Liam Christy is 16 and fighting for the right to vote in B.C.
The Grade 11 student at Westsyde Secondary in Kamloops knows it will be tough to convince adults who question whether a 16- or 17-year-old is mature enough, intelligent enough or engaged enough to vote, but he thinks teens have proven they’re more than ready.
“Obviously, I want to make a change,” he said. “(I) am definitely educated enough to make that decision.”
Christy said he’s been politically engaged “for a long time” but became dedicated to the voting change last semester when his social studies teacher, Jeremy Reid, asked his students in discuss Green Leader Andrew Weaver’s private member’s bill to lower the voting age to 16.
Last week, Weaver introduced his bill for a third time and Premier John Horgan said he would take a look at it. The B.C. Liberals did not return requests for comment.
Christy believes engaging British Columbians in the electoral process while they’re still learning about politics and government in high school could turn them into lifelong voters. He’s seen political savvy among peers who in recent elections explained to their parents the parties’ platforms, he said. On Wednesday, students brought their own 200-signature petition to lower the voting age to their local MLA.
Christy worries about low turnout among young eligible voters and wants to see it increase through earlier political engagement. Only 56.2 per cent of registered voters ages 18-24 went to the polls during the 2017 B.C. election, though that was up from 47.9 per cent in 2013.
“A lot of adults think we don’t care. The people who don’t care don’t participate … just like adults,” he said.
Before 1970, 21 was the minimum age to vote federally in Canada. When it was proposed that the age be lowered to 18, “concern was expressed by some as to whether 18-year-olds were sufficiently well informed or mature to vote responsibly,” according to a Library of Parliament report.
But Canadian society already bestows plenty of responsibility upon teens — 15-year-olds are “working aged,” 16-year-olds can legally consent to sex and get a driver’s licence, and 17-year-olds can join the military.
In the U.S., teens are leading a movement for gun law reform in response to school shootings, including the one that left 17 dead at Stoneman Douglas High School in Florida last month. Austria, Argentina, Brazil, Cuba and Scotland have given 16-year-olds the vote.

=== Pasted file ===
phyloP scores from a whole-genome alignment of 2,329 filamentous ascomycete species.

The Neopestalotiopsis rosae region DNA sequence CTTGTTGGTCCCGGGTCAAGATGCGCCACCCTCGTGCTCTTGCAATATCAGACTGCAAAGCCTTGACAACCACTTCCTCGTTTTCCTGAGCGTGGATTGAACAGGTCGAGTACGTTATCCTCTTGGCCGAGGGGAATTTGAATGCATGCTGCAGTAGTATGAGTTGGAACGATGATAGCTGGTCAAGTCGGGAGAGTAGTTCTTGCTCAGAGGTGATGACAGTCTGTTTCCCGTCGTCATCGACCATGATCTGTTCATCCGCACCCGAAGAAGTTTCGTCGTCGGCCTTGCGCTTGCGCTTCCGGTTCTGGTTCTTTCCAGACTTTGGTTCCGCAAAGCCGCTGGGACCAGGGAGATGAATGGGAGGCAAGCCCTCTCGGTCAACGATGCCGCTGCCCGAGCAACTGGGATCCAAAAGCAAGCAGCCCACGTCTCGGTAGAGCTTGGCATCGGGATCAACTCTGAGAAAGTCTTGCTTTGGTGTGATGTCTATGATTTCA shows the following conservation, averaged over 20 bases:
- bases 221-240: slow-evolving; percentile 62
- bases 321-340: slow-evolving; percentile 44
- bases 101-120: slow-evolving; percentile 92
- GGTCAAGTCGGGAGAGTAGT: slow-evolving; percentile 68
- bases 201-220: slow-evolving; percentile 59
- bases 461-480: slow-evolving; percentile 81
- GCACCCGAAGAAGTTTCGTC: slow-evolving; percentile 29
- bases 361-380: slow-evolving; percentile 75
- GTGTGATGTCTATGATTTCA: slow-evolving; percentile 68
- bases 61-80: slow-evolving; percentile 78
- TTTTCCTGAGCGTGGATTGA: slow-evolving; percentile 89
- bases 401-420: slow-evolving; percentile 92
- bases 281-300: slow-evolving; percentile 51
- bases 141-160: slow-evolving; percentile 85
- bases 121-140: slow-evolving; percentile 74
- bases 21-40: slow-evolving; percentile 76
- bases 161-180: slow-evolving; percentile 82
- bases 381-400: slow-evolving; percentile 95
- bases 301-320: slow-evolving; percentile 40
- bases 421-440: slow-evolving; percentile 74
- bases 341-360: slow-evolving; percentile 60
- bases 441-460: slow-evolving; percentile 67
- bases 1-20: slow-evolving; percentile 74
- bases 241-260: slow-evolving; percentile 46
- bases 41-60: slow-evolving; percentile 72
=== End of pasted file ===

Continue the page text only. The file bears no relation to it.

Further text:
“(Teens) are being underestimated,” said Reid, Christy’s teacher. “I certainly run into lots that are very politically aware and perhaps more than some adults. They have increasing amounts of responsibilities.”
Reid said that from a teacher’s perspective, lowering the age is a good idea because high school students are already engaged in politics and government in the classroom in Grade 11. Before the last provincial election, his own students created an ebook full of essays on the fentanyl crisis, minimum wage, cannabis legalization, tuition costs, energy and mining.
“It would make the learning in the classroom more real-world,” he said.
Patrick Smith, a professor of political science at Simon Fraser University, believes the benefits of lowering the voting age outweigh any perceived costs.
“The best predictor of voting and the interest in voting is if you’ve voted in the past,” he said. “If we want to have a healthier democratic future, we need to engage youth and we need to engage them sooner.”
Smith said lowering the age has the potential of “re-energizing” elections with a demographic showing a healthy interest in politics. By lowering the age to 16, they will become voters before they leave home for university, to go travelling or to find full-time work, which may make registering them more difficult.
Other regions where the voting age was lowered haven’t been faced with “dramatic changes,” Smith said.
“It’s not as if there was a takeover of mad teenagers or anything,” he said. “I think their political process is reasonably stable.”
Another approach could be to drop the voting registration age to 16 and keep the voting age at 18, which B.C.’s chief electoral officer recommended in a report to legislators in 2014.
“Permitting early registration at the age of 16 would permit Elections B.C. to work with schools and the driver licensing program to ensure maximum exposure to the registration process for young voters,” Keith Archer wrote in his report.
“Many high school teachers have expressed support for this concept as it would allow meaningful action by their students in the context of civics education. Improving the accessibility of registration opportunities for youth may have a longer term effect on voter engagement and turnout.”
Weaver, who met Reid’s students last year, laughed off the suggestion that 16- and 17-year-olds aren’t educated or mature enough to vote. He became convinced this was untrue after a request for public input while drafting his previous voting-age bills, he said in an interview.
“The most articulate, well-informed, rational arguments were put forward by the youth, who thought about their responses, who thought about the issues,” Weaver said. “(The) most inarticulate, knee-jerk rhetoric came from adults.”
Weaver said the same negative rhetoric about teen voters was used in the past in attempts to block women and Indigenous people from getting the vote. He dismissed the argument that lowering the voting age is a ploy to lure more progressive-leaning youth to the polls.
“We tax kids at the age of 16 and they have no representation,” he said. “We know that youth are the ones that inherit the consequences of the decisions we make. We know that encouraging participation in democracy is good for democracy and we know that this is about giving people a voice.”